I’ll be sure to share with you what I’m calling a few of my “country heartbreak poems” later this month. For now, please check out one of the poems of my youth in The Gumbo Collective, the online literary arts journal of Oakwood University: Purple Rose.

And if you’re on Instagram, be sure to follow my musings. Feel free to comment on the writings of the decades younger Chandra Lynn, even if you find them cringey too: Musings From My Younger Self.

We Were Designed for…

Many of us carry a world on our shoulders. We convinced ourselves that we must strive alone, that to ask for help in bearing the day-to-day struggles and everyday slights is a sign of weakness. In the mad, mad, madness of life, we forget that we are human, that we were not designed to shoulder so much weight. We were designed for community, for gathering, for singing, dancing, praying, and lifting together.

I Call Her “Too Much”

Too Much

When I crafted the autumn flower above for Sheila D’s 30-Day Creative Gathering (Day 24), I sent it to a friend and told her this one might be a little “too much,” so I decided not to use it. Unwilling to leave her in the heap of “never-to-be-seen-again” photo projects, I worked on her a little more.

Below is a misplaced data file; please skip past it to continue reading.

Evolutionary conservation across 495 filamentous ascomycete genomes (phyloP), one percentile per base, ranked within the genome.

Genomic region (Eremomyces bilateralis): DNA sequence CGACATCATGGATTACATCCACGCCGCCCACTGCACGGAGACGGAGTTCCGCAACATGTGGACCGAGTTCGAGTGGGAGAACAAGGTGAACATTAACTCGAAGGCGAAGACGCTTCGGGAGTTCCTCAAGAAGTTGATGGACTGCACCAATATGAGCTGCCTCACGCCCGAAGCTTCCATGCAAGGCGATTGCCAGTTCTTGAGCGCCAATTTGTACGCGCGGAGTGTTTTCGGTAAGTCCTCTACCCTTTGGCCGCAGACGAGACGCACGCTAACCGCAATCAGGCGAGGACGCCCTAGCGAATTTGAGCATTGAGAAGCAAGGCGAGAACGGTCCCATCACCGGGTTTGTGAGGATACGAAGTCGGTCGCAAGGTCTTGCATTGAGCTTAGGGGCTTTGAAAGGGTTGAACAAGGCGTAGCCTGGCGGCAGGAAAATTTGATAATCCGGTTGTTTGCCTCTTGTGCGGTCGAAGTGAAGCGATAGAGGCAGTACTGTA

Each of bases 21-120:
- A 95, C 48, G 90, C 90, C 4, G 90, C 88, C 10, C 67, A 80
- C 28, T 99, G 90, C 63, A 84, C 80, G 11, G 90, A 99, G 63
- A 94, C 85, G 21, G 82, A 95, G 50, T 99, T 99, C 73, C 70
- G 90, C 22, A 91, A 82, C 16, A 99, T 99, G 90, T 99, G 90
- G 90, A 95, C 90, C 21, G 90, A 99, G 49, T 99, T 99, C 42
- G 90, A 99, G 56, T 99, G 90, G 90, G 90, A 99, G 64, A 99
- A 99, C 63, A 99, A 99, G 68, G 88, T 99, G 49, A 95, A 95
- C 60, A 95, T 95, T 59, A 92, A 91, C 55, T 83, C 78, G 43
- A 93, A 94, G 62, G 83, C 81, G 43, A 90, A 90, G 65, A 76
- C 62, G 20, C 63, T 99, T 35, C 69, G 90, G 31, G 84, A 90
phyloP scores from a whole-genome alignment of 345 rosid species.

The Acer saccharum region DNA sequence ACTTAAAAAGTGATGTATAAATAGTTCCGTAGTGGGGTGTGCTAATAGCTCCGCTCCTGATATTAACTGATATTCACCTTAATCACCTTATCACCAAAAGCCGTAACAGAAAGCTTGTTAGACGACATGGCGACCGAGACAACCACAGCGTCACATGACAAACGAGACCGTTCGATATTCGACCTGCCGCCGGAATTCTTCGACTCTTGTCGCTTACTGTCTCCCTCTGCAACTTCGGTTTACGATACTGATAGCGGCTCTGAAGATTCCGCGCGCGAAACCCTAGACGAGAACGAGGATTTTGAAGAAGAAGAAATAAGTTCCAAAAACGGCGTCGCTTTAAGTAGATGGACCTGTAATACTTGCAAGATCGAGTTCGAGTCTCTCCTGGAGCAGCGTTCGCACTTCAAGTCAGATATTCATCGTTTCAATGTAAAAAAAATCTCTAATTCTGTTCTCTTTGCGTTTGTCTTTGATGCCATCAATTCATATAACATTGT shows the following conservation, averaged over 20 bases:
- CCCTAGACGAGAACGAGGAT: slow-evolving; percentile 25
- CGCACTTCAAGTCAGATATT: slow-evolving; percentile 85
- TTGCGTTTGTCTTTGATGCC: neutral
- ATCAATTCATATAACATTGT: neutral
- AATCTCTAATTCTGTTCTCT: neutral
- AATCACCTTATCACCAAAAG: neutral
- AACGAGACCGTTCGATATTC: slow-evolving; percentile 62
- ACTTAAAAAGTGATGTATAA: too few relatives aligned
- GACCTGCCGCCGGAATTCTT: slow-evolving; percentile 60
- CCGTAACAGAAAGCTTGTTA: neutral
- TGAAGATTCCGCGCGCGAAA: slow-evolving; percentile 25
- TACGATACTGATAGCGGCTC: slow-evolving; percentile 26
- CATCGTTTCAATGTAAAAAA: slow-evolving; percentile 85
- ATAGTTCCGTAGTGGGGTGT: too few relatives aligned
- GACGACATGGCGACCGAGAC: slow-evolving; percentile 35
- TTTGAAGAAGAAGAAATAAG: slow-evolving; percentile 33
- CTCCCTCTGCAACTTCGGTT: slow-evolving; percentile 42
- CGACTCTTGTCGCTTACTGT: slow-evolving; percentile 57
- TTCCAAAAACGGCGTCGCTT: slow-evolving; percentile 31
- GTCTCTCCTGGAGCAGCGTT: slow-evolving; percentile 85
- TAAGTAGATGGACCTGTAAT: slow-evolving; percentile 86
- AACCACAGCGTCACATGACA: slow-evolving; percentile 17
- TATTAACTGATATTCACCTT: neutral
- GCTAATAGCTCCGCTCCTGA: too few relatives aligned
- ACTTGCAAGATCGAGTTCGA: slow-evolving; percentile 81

I tried to mute her brilliance, but no matter what I did, her radiance seeped out. After looking at all the renditions, I looked at her again, and decided…too much is actually okay. 

So…

This one is for all of you who have ever felt the need to douse your light or mute your shine to make others comfortable. 

This one is for all of you who can tell from the side-eyes, rolled eyes, wide eyes, and blank stares that people just don’t know what to make of you.

This one is for all of you who have been told at one time or another you’re too silly, too loud, too dramatic, too “extra,” too smart, too colorful, too difficult, too much this or too much that.

This one’s for you. 

In spite of all those eyes and all those voices that don’t yet appreciate the grandeur of your extraordinary—your “too much”—keep being you. 

You might as well. There’s absolutely nothing you can do to subdue your light. Besides, the rest of us love you, and for us, your “too much” is actually okay!

#ThursdayTreeLove | Autumn Fractal

Autumn Fractal